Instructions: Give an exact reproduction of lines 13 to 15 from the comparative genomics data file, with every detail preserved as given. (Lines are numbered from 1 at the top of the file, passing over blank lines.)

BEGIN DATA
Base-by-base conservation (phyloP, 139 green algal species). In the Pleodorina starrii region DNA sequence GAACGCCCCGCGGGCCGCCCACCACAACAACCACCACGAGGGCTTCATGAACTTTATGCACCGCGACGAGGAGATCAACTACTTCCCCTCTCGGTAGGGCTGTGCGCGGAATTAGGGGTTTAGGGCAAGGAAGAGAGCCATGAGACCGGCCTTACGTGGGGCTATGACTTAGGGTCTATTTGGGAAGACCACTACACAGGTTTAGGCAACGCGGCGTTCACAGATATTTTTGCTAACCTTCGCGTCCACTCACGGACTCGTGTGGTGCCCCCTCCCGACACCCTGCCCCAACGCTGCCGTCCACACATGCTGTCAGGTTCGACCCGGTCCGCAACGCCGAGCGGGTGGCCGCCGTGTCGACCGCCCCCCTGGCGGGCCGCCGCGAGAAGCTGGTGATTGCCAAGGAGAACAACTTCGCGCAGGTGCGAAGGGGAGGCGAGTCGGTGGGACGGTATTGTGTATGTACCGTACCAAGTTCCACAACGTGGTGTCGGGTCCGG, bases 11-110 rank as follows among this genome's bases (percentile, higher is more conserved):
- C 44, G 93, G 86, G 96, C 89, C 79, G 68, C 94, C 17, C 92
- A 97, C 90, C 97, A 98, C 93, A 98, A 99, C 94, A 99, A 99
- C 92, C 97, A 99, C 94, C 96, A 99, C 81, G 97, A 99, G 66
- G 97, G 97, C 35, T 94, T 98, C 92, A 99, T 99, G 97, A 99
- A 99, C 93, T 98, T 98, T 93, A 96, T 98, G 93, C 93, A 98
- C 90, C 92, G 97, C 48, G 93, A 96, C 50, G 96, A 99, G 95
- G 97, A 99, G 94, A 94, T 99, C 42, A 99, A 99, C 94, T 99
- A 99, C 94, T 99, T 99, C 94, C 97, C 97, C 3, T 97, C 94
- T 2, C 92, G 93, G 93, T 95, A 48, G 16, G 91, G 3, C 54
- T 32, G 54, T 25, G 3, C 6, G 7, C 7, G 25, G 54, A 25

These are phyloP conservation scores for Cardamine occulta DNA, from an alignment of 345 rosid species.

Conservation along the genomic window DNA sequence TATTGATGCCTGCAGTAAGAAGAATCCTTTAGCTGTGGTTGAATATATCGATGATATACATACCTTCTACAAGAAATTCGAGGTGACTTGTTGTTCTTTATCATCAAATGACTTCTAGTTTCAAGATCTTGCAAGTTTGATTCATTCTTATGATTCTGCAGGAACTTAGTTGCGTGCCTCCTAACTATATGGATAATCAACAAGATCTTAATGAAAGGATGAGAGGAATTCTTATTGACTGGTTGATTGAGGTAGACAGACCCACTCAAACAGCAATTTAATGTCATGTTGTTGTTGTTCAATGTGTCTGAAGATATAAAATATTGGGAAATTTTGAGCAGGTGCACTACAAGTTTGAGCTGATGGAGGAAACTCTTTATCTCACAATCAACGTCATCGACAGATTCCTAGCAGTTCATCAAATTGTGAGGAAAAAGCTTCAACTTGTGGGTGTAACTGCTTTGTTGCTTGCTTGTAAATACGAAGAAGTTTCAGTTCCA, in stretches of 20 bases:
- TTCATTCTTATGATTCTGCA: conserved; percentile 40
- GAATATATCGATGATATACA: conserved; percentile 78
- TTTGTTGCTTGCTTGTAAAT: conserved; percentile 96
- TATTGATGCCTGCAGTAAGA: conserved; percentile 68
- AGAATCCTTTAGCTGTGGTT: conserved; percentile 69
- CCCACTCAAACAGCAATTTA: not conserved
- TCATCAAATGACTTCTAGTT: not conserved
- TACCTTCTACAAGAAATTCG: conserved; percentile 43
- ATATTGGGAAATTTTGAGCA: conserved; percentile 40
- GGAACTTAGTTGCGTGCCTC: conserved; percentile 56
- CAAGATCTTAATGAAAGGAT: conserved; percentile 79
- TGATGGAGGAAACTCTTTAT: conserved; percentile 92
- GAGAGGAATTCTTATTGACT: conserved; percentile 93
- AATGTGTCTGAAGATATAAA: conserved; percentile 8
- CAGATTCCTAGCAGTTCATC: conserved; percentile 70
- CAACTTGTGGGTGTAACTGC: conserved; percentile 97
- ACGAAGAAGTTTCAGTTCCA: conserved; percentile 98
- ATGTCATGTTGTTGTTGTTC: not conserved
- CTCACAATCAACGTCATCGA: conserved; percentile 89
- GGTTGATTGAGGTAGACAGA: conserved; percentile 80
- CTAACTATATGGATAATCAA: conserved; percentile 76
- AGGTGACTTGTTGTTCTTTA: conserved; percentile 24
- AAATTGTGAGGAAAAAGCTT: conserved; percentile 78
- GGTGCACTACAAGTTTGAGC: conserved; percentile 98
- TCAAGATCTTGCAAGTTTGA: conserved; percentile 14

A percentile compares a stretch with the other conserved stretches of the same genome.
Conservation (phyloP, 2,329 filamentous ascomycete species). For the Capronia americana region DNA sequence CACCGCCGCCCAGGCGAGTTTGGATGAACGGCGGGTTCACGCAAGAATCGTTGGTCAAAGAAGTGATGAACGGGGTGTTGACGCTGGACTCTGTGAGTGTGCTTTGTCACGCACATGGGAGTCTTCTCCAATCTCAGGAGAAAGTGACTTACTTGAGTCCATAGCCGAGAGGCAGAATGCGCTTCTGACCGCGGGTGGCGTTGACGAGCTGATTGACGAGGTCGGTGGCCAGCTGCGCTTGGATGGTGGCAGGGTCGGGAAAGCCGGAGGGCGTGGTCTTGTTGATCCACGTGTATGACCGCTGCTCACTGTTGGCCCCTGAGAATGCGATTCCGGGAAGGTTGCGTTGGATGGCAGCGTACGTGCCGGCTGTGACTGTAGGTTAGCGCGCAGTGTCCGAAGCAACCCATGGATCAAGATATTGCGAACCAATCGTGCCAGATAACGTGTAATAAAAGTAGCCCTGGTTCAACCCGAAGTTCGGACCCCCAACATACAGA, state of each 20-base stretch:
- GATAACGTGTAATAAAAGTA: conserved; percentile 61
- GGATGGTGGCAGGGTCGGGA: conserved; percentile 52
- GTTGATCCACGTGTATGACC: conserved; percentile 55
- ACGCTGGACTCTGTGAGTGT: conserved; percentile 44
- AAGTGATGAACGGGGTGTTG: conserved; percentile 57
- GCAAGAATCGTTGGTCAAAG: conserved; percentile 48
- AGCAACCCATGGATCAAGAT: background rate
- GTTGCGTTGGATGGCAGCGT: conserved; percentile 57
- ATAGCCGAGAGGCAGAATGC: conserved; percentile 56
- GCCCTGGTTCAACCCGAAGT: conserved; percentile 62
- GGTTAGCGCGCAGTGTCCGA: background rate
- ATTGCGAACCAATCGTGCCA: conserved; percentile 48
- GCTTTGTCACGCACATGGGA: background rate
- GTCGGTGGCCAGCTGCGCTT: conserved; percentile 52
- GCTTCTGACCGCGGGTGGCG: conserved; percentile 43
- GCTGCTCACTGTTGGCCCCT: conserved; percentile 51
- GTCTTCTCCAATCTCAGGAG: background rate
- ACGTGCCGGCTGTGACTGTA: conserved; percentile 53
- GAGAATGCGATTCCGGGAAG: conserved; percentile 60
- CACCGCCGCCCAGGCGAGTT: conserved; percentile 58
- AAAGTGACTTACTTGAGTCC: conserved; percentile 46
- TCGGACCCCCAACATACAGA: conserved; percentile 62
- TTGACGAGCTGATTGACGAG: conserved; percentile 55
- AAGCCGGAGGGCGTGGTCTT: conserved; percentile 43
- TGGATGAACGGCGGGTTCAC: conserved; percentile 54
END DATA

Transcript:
Conservation along the genomic window DNA sequence TATTGATGCCTGCAGTAAGAAGAATCCTTTAGCTGTGGTTGAATATATCGATGATATACATACCTTCTACAAGAAATTCGAGGTGACTTGTTGTTCTTTATCATCAAATGACTTCTAGTTTCAAGATCTTGCAAGTTTGATTCATTCTTATGATTCTGCAGGAACTTAGTTGCGTGCCTCCTAACTATATGGATAATCAACAAGATCTTAATGAAAGGATGAGAGGAATTCTTATTGACTGGTTGATTGAGGTAGACAGACCCACTCAAACAGCAATTTAATGTCATGTTGTTGTTGTTCAATGTGTCTGAAGATATAAAATATTGGGAAATTTTGAGCAGGTGCACTACAAGTTTGAGCTGATGGAGGAAACTCTTTATCTCACAATCAACGTCATCGACAGATTCCTAGCAGTTCATCAAATTGTGAGGAAAAAGCTTCAACTTGTGGGTGTAACTGCTTTGTTGCTTGCTTGTAAATACGAAGAAGTTTCAGTTCCA, in stretches of 20 bases:
- TTCATTCTTATGATTCTGCA: conserved; percentile 40
- GAATATATCGATGATATACA: conserved; percentile 78